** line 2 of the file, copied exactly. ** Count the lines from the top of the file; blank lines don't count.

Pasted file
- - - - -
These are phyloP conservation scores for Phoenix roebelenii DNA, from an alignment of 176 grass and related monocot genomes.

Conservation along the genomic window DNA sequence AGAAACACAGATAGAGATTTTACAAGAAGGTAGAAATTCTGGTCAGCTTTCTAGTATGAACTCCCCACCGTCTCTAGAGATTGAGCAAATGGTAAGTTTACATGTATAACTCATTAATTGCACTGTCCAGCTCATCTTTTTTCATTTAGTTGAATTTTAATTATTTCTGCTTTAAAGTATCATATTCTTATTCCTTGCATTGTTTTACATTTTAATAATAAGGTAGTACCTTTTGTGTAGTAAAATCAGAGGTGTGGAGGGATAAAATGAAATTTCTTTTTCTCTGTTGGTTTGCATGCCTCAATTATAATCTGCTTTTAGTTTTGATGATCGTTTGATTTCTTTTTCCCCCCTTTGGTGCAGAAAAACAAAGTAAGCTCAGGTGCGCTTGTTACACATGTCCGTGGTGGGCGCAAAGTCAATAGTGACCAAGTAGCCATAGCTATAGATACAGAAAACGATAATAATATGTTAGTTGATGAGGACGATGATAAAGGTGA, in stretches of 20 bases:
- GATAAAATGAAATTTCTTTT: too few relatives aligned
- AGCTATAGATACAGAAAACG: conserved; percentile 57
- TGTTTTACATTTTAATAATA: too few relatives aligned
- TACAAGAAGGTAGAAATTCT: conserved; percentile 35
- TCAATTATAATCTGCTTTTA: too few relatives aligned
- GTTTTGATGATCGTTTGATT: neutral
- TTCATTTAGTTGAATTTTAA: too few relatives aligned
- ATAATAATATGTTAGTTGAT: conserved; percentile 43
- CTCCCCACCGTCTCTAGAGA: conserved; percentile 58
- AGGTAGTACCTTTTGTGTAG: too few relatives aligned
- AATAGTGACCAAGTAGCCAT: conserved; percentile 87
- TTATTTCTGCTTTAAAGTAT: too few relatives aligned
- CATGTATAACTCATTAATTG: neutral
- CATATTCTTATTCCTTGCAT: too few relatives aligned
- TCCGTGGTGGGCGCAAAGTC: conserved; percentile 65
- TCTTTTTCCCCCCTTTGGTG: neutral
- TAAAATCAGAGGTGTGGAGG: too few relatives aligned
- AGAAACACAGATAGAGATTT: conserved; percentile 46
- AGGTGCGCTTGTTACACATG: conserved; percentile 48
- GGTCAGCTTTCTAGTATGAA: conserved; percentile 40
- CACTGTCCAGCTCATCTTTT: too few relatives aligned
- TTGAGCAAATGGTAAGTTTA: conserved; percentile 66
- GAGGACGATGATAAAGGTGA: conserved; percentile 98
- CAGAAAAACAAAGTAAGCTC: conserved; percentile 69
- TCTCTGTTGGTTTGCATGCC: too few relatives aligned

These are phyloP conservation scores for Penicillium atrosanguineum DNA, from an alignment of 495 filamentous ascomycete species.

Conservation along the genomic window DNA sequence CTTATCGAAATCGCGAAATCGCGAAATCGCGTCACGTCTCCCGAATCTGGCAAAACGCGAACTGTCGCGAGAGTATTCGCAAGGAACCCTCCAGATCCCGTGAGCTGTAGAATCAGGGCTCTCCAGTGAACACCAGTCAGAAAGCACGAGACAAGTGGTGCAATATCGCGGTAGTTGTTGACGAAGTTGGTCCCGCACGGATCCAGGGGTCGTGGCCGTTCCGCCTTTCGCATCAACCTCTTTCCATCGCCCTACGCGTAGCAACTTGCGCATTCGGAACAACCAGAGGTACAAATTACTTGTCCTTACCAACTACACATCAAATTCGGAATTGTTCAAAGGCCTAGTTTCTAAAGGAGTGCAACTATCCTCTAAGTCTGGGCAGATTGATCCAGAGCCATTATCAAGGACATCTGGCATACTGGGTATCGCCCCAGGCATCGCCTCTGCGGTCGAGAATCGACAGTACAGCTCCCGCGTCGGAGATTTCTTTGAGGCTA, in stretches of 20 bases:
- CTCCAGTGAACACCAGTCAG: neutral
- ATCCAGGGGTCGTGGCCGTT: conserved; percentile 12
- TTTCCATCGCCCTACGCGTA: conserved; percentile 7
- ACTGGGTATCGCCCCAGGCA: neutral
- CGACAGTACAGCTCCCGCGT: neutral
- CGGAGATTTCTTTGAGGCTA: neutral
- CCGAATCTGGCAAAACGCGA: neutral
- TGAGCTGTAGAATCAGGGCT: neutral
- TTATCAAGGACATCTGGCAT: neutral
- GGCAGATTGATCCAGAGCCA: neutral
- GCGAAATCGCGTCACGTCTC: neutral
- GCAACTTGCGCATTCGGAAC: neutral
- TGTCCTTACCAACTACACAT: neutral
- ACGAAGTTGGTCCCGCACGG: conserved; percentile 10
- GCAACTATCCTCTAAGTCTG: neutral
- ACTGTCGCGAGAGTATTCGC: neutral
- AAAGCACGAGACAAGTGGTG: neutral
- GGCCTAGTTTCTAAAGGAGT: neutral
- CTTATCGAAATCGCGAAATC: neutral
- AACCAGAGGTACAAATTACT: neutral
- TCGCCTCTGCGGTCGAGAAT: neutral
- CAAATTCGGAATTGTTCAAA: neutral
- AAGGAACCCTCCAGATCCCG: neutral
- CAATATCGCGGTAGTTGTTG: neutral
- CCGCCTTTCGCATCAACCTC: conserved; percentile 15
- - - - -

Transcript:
Conservation along the genomic window DNA sequence AGAAACACAGATAGAGATTTTACAAGAAGGTAGAAATTCTGGTCAGCTTTCTAGTATGAACTCCCCACCGTCTCTAGAGATTGAGCAAATGGTAAGTTTACATGTATAACTCATTAATTGCACTGTCCAGCTCATCTTTTTTCATTTAGTTGAATTTTAATTATTTCTGCTTTAAAGTATCATATTCTTATTCCTTGCATTGTTTTACATTTTAATAATAAGGTAGTACCTTTTGTGTAGTAAAATCAGAGGTGTGGAGGGATAAAATGAAATTTCTTTTTCTCTGTTGGTTTGCATGCCTCAATTATAATCTGCTTTTAGTTTTGATGATCGTTTGATTTCTTTTTCCCCCCTTTGGTGCAGAAAAACAAAGTAAGCTCAGGTGCGCTTGTTACACATGTCCGTGGTGGGCGCAAAGTCAATAGTGACCAAGTAGCCATAGCTATAGATACAGAAAACGATAATAATATGTTAGTTGATGAGGACGATGATAAAGGTGA, in stretches of 20 bases: